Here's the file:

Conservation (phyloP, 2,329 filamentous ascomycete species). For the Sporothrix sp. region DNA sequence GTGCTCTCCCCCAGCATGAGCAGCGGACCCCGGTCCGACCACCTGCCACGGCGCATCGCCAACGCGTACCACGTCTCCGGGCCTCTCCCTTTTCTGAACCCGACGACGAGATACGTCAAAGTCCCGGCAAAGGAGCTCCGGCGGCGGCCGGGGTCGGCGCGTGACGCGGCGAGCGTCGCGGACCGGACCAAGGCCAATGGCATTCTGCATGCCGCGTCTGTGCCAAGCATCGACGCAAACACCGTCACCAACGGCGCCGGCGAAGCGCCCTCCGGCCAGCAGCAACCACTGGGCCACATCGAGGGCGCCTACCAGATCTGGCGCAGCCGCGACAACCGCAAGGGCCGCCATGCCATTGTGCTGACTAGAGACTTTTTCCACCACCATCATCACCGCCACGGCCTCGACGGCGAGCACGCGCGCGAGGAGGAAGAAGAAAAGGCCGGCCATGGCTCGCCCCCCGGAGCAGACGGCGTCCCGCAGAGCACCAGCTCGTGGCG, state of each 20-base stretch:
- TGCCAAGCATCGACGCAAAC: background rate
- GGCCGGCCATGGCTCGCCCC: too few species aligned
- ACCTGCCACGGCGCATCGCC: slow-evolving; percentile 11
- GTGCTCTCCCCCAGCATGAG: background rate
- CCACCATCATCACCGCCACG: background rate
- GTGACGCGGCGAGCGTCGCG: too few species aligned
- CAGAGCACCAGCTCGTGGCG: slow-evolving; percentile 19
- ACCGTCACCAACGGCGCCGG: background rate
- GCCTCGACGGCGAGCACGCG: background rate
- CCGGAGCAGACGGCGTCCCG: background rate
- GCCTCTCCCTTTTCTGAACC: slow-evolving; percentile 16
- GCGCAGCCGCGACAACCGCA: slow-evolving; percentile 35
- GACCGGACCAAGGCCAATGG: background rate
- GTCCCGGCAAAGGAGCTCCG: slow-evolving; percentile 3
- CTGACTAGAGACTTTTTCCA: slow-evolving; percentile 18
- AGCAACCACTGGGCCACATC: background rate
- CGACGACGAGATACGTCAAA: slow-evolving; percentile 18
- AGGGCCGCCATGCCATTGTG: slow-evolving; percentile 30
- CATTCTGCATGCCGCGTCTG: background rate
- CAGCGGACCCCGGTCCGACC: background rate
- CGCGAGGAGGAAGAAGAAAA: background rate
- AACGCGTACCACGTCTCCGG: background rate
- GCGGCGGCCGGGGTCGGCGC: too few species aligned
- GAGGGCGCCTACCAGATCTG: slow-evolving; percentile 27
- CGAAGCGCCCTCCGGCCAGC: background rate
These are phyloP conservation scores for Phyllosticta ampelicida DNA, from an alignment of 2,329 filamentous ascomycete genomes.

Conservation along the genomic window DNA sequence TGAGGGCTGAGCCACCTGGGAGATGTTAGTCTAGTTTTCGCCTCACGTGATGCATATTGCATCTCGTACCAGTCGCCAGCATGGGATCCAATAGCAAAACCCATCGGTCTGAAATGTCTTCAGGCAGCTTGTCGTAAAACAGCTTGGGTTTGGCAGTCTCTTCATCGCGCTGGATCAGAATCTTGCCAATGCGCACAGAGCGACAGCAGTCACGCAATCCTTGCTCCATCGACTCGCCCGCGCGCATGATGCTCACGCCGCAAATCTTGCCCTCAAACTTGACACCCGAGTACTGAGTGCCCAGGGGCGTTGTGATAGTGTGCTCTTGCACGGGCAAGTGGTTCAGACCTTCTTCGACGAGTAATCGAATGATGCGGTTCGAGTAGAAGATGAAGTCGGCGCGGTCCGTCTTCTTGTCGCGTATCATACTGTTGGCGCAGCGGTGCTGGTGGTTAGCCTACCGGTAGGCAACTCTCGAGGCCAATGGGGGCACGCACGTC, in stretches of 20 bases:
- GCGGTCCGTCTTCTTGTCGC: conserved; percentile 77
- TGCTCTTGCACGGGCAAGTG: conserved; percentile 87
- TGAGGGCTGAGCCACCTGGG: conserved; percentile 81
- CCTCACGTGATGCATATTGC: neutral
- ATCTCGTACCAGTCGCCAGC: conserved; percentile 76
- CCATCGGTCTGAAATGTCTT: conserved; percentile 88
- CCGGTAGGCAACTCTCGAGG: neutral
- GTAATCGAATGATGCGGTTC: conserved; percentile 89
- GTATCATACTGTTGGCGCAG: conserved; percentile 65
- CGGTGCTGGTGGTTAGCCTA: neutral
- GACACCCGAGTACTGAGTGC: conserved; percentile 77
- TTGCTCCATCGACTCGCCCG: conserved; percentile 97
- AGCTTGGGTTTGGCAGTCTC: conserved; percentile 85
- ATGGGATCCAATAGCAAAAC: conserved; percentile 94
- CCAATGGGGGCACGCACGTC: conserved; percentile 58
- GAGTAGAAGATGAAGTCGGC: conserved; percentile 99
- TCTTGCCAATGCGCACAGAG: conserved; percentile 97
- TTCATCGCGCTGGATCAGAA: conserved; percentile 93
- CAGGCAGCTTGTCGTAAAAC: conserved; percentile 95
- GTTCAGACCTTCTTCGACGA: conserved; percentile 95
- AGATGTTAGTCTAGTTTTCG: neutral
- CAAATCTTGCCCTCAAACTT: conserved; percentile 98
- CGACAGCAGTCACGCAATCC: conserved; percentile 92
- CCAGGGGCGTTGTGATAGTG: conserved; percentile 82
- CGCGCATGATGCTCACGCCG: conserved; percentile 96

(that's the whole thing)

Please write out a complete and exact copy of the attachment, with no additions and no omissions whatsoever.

Conservation (phyloP, 2,329 filamentous ascomycete species). For the Sporothrix sp. region DNA sequence GTGCTCTCCCCCAGCATGAGCAGCGGACCCCGGTCCGACCACCTGCCACGGCGCATCGCCAACGCGTACCACGTCTCCGGGCCTCTCCCTTTTCTGAACCCGACGACGAGATACGTCAAAGTCCCGGCAAAGGAGCTCCGGCGGCGGCCGGGGTCGGCGCGTGACGCGGCGAGCGTCGCGGACCGGACCAAGGCCAATGGCATTCTGCATGCCGCGTCTGTGCCAAGCATCGACGCAAACACCGTCACCAACGGCGCCGGCGAAGCGCCCTCCGGCCAGCAGCAACCACTGGGCCACATCGAGGGCGCCTACCAGATCTGGCGCAGCCGCGACAACCGCAAGGGCCGCCATGCCATTGTGCTGACTAGAGACTTTTTCCACCACCATCATCACCGCCACGGCCTCGACGGCGAGCACGCGCGCGAGGAGGAAGAAGAAAAGGCCGGCCATGGCTCGCCCCCCGGAGCAGACGGCGTCCCGCAGAGCACCAGCTCGTGGCG, state of each 20-base stretch:
- TGCCAAGCATCGACGCAAAC: background rate
- GGCCGGCCATGGCTCGCCCC: too few species aligned
- ACCTGCCACGGCGCATCGCC: slow-evolving; percentile 11
- GTGCTCTCCCCCAGCATGAG: background rate
- CCACCATCATCACCGCCACG: background rate
- GTGACGCGGCGAGCGTCGCG: too few species aligned
- CAGAGCACCAGCTCGTGGCG: slow-evolving; percentile 19
- ACCGTCACCAACGGCGCCGG: background rate
- GCCTCGACGGCGAGCACGCG: background rate
- CCGGAGCAGACGGCGTCCCG: background rate
- GCCTCTCCCTTTTCTGAACC: slow-evolving; percentile 16
- GCGCAGCCGCGACAACCGCA: slow-evolving; percentile 35
- GACCGGACCAAGGCCAATGG: background rate
- GTCCCGGCAAAGGAGCTCCG: slow-evolving; percentile 3
- CTGACTAGAGACTTTTTCCA: slow-evolving; percentile 18
- AGCAACCACTGGGCCACATC: background rate
- CGACGACGAGATACGTCAAA: slow-evolving; percentile 18
- AGGGCCGCCATGCCATTGTG: slow-evolving; percentile 30
- CATTCTGCATGCCGCGTCTG: background rate
- CAGCGGACCCCGGTCCGACC: background rate
- CGCGAGGAGGAAGAAGAAAA: background rate
- AACGCGTACCACGTCTCCGG: background rate
- GCGGCGGCCGGGGTCGGCGC: too few species aligned
- GAGGGCGCCTACCAGATCTG: slow-evolving; percentile 27
- CGAAGCGCCCTCCGGCCAGC: background rate
These are phyloP conservation scores for Phyllosticta ampelicida DNA, from an alignment of 2,329 filamentous ascomycete genomes.

Conservation along the genomic window DNA sequence TGAGGGCTGAGCCACCTGGGAGATGTTAGTCTAGTTTTCGCCTCACGTGATGCATATTGCATCTCGTACCAGTCGCCAGCATGGGATCCAATAGCAAAACCCATCGGTCTGAAATGTCTTCAGGCAGCTTGTCGTAAAACAGCTTGGGTTTGGCAGTCTCTTCATCGCGCTGGATCAGAATCTTGCCAATGCGCACAGAGCGACAGCAGTCACGCAATCCTTGCTCCATCGACTCGCCCGCGCGCATGATGCTCACGCCGCAAATCTTGCCCTCAAACTTGACACCCGAGTACTGAGTGCCCAGGGGCGTTGTGATAGTGTGCTCTTGCACGGGCAAGTGGTTCAGACCTTCTTCGACGAGTAATCGAATGATGCGGTTCGAGTAGAAGATGAAGTCGGCGCGGTCCGTCTTCTTGTCGCGTATCATACTGTTGGCGCAGCGGTGCTGGTGGTTAGCCTACCGGTAGGCAACTCTCGAGGCCAATGGGGGCACGCACGTC, in stretches of 20 bases:
- GCGGTCCGTCTTCTTGTCGC: conserved; percentile 77
- TGCTCTTGCACGGGCAAGTG: conserved; percentile 87
- TGAGGGCTGAGCCACCTGGG: conserved; percentile 81
- CCTCACGTGATGCATATTGC: neutral
- ATCTCGTACCAGTCGCCAGC: conserved; percentile 76
- CCATCGGTCTGAAATGTCTT: conserved; percentile 88
- CCGGTAGGCAACTCTCGAGG: neutral
- GTAATCGAATGATGCGGTTC: conserved; percentile 89
- GTATCATACTGTTGGCGCAG: conserved; percentile 65
- CGGTGCTGGTGGTTAGCCTA: neutral
- GACACCCGAGTACTGAGTGC: conserved; percentile 77
- TTGCTCCATCGACTCGCCCG: conserved; percentile 97
- AGCTTGGGTTTGGCAGTCTC: conserved; percentile 85
- ATGGGATCCAATAGCAAAAC: conserved; percentile 94
- CCAATGGGGGCACGCACGTC: conserved; percentile 58
- GAGTAGAAGATGAAGTCGGC: conserved; percentile 99
- TCTTGCCAATGCGCACAGAG: conserved; percentile 97
- TTCATCGCGCTGGATCAGAA: conserved; percentile 93
- CAGGCAGCTTGTCGTAAAAC: conserved; percentile 95
- GTTCAGACCTTCTTCGACGA: conserved; percentile 95
- AGATGTTAGTCTAGTTTTCG: neutral
- CAAATCTTGCCCTCAAACTT: conserved; percentile 98
- CGACAGCAGTCACGCAATCC: conserved; percentile 92
- CCAGGGGCGTTGTGATAGTG: conserved; percentile 82
- CGCGCATGATGCTCACGCCG: conserved; percentile 96